When I moved to Memphis in the early 1990s, my first job at this company was running the special-publications division, helping put together magazines for customers needing a promotional or informational print product. One of my first customers was a woman named Pat Kerr Tigrett, who had an idea for a big party called the Blues Ball.
She wanted to create a colorful, magazine-type program for the party and have it bound into Memphis magazine's October 1994 issue — which is where I came in.
If you look up the phrase "force of nature," you will see a picture of Pat Tigrett. If you'd looked up "bumfuzzled" in 1994, you'd have seen a picture of me, trying to keep up with Pat, who was simply bursting with ideas and to whom the words "final deadline" meant "the day we might possibly think about starting to wrap this up."
Every day there was a new idea, a new story to write, new (or old) photos to find, new people to call and schedule for interviews or pictures. I spent so much time at Pat's downtown condo working out details, people were starting to talk.
"Just call Sam at home. Here's his number. He'd love to talk to you," she'd say.
"Sam?" I said.
"Sam Phillips, you know, Sun Records, the man who discovered Elvis?"
"Uh, okay." And Sam was happy to talk, a lot. In fact, I felt like I needed a translator to parse his stream-of-consciousness rap.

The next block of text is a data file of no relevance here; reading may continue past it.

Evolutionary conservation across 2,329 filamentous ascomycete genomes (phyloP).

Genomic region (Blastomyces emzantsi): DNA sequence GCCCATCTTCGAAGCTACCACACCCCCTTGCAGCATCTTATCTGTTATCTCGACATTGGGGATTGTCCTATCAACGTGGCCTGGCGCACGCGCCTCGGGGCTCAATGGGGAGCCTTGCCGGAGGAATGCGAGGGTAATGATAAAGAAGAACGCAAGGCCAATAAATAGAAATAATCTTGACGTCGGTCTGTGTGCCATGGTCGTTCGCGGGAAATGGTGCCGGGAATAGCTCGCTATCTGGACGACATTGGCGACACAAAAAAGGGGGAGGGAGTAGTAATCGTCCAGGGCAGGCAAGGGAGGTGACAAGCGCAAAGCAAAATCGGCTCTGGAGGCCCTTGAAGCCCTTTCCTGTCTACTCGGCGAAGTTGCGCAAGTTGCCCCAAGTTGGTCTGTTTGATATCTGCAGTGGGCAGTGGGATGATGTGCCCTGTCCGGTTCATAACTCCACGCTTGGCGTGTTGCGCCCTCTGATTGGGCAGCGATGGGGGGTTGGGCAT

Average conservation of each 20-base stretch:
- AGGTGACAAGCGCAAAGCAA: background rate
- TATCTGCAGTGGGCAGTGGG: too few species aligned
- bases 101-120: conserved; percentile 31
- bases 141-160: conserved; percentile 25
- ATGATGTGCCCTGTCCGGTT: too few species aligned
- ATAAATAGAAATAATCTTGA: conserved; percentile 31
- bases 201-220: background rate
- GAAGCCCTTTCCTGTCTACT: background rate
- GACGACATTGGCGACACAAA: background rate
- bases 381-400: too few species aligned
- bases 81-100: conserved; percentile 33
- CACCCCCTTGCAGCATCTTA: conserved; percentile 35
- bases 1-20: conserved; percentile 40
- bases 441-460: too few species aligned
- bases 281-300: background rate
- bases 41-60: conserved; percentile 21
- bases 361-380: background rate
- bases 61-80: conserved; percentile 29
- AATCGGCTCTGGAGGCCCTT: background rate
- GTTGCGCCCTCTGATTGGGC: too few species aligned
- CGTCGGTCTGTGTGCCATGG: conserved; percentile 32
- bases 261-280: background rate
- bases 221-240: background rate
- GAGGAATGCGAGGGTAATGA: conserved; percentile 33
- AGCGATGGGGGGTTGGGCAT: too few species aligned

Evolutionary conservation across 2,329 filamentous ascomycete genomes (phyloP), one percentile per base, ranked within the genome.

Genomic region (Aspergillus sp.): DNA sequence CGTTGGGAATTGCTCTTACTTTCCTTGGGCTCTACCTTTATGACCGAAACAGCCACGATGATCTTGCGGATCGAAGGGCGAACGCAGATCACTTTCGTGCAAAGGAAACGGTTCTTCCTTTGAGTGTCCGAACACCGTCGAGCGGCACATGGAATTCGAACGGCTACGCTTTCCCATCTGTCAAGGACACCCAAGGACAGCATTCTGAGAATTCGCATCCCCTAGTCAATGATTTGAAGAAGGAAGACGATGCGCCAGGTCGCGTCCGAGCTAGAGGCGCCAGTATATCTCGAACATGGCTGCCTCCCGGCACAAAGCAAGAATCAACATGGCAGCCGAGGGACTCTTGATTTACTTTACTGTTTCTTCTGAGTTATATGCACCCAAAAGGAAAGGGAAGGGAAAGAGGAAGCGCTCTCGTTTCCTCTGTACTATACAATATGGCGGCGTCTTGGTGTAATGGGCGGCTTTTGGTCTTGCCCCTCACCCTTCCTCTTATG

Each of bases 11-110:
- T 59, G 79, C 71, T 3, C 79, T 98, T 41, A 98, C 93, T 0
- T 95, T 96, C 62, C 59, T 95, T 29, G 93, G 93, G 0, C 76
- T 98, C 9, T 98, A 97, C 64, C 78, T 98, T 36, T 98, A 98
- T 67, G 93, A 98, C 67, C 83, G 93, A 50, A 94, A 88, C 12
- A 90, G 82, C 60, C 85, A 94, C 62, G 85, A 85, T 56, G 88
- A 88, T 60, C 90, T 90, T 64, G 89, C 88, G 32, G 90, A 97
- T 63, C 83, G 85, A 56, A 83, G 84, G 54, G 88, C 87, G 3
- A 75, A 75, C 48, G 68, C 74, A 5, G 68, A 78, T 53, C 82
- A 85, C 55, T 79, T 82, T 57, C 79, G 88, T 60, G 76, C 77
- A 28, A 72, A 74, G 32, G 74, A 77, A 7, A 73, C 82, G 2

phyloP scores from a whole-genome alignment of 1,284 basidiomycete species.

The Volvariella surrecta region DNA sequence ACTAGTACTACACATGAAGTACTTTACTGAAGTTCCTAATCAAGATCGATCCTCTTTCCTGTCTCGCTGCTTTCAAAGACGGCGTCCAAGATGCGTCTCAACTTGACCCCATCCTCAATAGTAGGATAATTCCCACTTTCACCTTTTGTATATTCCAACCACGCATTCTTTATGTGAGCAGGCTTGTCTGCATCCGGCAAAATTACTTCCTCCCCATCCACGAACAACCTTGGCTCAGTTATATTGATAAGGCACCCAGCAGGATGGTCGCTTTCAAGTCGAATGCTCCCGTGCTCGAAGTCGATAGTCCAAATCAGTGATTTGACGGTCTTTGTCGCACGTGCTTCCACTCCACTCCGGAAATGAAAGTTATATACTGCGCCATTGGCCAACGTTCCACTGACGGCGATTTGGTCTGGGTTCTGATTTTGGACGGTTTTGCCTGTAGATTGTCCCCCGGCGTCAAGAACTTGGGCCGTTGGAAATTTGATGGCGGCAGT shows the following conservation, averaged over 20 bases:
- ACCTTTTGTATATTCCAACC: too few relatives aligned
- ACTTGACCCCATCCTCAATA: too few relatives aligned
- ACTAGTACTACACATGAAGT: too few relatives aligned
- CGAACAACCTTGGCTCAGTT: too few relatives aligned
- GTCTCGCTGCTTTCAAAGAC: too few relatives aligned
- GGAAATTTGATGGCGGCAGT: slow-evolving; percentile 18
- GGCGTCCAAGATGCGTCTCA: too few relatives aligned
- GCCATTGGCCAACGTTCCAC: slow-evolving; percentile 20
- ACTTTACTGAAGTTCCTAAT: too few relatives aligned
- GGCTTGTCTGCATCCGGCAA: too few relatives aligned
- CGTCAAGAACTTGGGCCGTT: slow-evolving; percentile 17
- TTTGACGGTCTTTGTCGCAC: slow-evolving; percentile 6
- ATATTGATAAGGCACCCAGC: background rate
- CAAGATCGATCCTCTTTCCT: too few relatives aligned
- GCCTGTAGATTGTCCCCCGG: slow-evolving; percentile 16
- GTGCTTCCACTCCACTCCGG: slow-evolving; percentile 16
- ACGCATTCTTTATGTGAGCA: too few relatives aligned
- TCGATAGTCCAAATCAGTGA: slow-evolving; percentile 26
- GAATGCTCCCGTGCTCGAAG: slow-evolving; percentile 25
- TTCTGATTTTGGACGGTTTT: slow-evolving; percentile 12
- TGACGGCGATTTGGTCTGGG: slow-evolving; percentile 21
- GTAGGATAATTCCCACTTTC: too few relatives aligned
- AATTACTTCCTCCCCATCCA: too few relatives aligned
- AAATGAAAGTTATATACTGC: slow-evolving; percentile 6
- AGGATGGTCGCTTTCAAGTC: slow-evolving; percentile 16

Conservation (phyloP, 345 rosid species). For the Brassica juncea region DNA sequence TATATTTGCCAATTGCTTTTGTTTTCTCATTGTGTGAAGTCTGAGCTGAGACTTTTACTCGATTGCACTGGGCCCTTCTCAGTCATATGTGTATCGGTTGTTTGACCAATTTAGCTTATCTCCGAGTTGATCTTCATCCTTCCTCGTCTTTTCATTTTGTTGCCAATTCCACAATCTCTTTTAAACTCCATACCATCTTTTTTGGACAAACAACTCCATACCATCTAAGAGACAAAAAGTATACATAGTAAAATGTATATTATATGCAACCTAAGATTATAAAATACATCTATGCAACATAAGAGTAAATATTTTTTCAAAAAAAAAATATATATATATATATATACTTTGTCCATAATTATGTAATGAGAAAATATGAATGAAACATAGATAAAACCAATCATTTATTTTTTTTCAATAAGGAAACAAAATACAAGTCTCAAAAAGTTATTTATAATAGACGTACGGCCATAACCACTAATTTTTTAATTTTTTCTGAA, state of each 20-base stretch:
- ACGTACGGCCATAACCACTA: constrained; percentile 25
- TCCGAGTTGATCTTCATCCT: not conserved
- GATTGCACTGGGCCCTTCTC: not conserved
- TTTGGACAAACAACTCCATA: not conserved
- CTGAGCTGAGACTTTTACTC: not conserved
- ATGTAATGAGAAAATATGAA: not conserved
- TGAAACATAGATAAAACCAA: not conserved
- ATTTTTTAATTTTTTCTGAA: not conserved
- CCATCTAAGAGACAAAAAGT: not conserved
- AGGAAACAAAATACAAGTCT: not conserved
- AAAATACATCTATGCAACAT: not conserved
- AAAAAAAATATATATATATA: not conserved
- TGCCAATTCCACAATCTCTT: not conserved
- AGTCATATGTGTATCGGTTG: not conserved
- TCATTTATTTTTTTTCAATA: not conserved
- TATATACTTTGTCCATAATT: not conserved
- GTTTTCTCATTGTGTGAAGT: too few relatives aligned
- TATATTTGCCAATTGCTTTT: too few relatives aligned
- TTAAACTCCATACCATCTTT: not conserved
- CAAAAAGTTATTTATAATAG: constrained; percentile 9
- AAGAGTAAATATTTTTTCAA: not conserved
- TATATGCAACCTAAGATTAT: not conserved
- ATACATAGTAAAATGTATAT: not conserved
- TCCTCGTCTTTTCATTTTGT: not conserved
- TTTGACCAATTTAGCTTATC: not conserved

And when Pat mentioned calling Isaac, I soon realized she was talking about Isaac Hayes. In fact, she was seemingly on a first-name basis with every living Memphis music legend: Rufus Thomas, Willie Mitchell, Jerry Lee Lewis, Carl Perkins, Al Green, Booker T. & the MG's, the Bar-Kays, David Porter, the Memphis Horns, B.B. King, Sam and Dave, Sid Selvidge, Jim Dickinson, Big Star, the Staple Singers, etc.
As a new guy to Memphis who grew up listening to most of these icons, it was thrilling to be able to meet them and, in some cases, get to know them a little bit.
After a few years, the program got so big it wouldn't fit in Memphis magazine, so our company got out of the Blues Ball business.
And I hadn't been to the Blues Ball for a few years, but last weekend was the 20th anniversary of Pat's big party, so my wife and I went. My, how it has grown. Outside dinner seating in downtown Memphis for a few hundred people, anyone?
This year's honoree was Sam Moore, of Sam and Dave, whose performance at the Obama White House this spring may end up being noted by historians as the highlight of this president's second term.
At 77, Moore hasn't lost a thing. Backed by a stellar group of Memphis session men, he transported us all back to the glory days of Stax. It was transcendent, and I am grateful to have been able to experience it — and proud to be able to say I live where so much musical greatness was spawned.
And so, in this issue, when we talk about the "Best of Memphis," just remember, that's really saying something.